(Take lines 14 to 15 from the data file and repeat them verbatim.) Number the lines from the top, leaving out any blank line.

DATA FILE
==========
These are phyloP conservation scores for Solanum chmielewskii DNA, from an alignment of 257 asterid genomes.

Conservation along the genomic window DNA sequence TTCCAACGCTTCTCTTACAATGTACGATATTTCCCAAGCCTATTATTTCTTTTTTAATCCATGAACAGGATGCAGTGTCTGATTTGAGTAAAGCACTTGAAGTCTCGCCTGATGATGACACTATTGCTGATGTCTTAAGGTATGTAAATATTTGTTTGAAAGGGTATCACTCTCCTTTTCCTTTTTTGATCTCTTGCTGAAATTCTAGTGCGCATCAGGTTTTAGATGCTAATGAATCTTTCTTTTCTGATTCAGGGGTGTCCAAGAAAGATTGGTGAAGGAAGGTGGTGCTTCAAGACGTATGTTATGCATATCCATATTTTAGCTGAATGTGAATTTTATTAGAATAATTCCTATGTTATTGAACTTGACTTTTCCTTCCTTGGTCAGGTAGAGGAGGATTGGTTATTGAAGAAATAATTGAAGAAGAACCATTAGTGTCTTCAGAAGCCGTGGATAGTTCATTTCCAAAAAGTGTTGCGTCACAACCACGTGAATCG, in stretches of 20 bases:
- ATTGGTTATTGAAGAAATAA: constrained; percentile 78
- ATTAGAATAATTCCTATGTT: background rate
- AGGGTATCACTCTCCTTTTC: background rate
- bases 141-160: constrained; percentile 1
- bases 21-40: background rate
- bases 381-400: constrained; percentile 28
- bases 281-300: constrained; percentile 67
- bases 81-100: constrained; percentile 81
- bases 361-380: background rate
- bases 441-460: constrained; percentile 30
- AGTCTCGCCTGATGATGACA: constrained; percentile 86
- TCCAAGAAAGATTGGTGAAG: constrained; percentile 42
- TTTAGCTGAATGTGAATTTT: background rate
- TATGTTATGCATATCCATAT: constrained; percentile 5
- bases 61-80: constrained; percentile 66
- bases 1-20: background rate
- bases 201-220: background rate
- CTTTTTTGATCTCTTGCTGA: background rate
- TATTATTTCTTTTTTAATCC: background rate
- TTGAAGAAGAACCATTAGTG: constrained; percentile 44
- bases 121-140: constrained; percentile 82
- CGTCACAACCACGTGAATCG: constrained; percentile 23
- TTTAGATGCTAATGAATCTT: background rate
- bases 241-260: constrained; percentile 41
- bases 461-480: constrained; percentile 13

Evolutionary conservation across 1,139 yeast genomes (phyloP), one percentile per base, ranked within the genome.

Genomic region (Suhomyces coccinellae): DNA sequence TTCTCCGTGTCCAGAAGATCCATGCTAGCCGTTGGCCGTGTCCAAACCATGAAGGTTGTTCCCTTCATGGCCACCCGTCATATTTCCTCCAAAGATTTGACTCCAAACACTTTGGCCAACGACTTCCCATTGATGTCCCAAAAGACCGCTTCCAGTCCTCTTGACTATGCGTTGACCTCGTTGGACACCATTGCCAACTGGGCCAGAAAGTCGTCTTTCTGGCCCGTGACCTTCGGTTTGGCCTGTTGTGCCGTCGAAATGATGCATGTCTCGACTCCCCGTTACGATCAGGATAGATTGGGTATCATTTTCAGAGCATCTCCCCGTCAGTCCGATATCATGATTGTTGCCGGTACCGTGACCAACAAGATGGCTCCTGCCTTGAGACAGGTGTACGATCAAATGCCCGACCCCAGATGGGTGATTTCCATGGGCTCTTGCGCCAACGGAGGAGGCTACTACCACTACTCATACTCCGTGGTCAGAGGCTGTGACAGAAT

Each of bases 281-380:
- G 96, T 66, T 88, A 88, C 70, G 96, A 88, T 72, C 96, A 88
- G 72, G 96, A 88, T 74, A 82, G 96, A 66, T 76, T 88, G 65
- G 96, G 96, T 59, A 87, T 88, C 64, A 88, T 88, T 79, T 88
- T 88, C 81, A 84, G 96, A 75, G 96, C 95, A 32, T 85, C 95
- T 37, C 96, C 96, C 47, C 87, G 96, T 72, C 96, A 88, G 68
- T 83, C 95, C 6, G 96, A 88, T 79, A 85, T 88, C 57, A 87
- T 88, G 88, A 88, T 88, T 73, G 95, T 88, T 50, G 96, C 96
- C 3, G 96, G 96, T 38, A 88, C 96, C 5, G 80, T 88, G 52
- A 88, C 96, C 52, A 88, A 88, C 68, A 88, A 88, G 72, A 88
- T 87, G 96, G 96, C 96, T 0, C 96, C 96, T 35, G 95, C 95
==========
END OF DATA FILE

- TCCAAGAAAGATTGGTGAAG: constrained; percentile 42
- TTTAGCTGAATGTGAATTTT: background rate